I mean the thing with BYBORRE that I’ve always liked is just the technicality and the knit from a base level. The textile is where it all starts and then combining that with different materials and being able to make it maybe more utilitarian for different activities is super interesting to me and just to see the different shapes and patterns and the way that the materials and the clothing hangs on your body and things like that. So like I said, just like with shoes, getting more interested in tiny little geeky details, it’s the same thing with this stuff. You know, looking at the material combinations, how it hangs, all that stuff is something that BYBORRE is doing extremely well.
Sometimes the end product is the least interesting thing about a project, at least to my nerdy product mind. I like to see what was that initial spark? What was the journey like? What were the triumphs? What were the things that didn't quite work out?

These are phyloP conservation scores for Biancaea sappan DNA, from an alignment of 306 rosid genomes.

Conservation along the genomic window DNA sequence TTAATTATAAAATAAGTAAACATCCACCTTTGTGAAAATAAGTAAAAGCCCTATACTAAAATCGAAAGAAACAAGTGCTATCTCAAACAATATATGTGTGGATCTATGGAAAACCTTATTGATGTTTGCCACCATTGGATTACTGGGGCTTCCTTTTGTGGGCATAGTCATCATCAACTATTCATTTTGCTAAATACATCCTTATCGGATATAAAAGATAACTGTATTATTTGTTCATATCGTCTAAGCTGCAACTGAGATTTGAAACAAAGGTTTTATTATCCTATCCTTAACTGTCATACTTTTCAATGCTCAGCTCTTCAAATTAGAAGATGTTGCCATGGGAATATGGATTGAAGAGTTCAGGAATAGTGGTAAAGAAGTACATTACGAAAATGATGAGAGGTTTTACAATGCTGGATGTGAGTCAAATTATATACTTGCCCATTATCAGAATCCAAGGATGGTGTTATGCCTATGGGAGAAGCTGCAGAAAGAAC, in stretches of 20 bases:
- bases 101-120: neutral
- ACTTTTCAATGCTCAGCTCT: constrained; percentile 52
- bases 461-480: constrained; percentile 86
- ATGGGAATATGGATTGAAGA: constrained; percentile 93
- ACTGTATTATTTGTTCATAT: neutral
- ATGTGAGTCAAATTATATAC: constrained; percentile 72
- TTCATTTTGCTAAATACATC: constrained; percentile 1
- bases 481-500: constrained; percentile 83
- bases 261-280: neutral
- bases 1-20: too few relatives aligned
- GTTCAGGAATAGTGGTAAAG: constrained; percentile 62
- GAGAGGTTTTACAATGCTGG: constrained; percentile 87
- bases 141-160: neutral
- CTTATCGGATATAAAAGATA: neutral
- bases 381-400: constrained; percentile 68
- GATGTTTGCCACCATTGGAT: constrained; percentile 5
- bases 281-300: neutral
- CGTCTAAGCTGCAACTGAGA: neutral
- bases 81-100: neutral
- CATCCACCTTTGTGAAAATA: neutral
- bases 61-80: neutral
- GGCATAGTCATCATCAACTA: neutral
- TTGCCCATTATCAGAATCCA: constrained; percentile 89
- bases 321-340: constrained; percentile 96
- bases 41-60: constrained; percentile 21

I think failure is a massive part of success and the reason why I brought failure up straight away is because that’s something that I’ve been talking about a lot today and how failures are massively important to any kind of product that you’re doing. You know, there’s lots of little bumps along the way, but I think success is kind of staying true to what you truly believe is important in a product or whatever you are doing and riding out all the failures to get to that final win or multiple wins. So I think success to me is just creating something that embodies who you are and what you believe in but also is accepted by a consumer that appreciates those same values.
I get really inspired by seeing people’s process. For me it’s really great to see the journey that someone took to get somewhere. Sometimes the end product is the least interesting thing about a project, at least to my nerdy product mind. I like to see what was that initial spark? What was the journey like? What were the triumphs? What were the things that didn’t quite work out? How did you get to that point? I think that’s incredibly inspiring and it’s something that you can utilize that method and apply it to so many different parts of your life. So for me I think it’s bringing a level of transparency, bringing a level of storytelling but doing it all in a palatable way that people can consume. That’s the most inspiring thing: process, story. The better the story, the better the final product is for me. So I think I’d like to see more storytelling.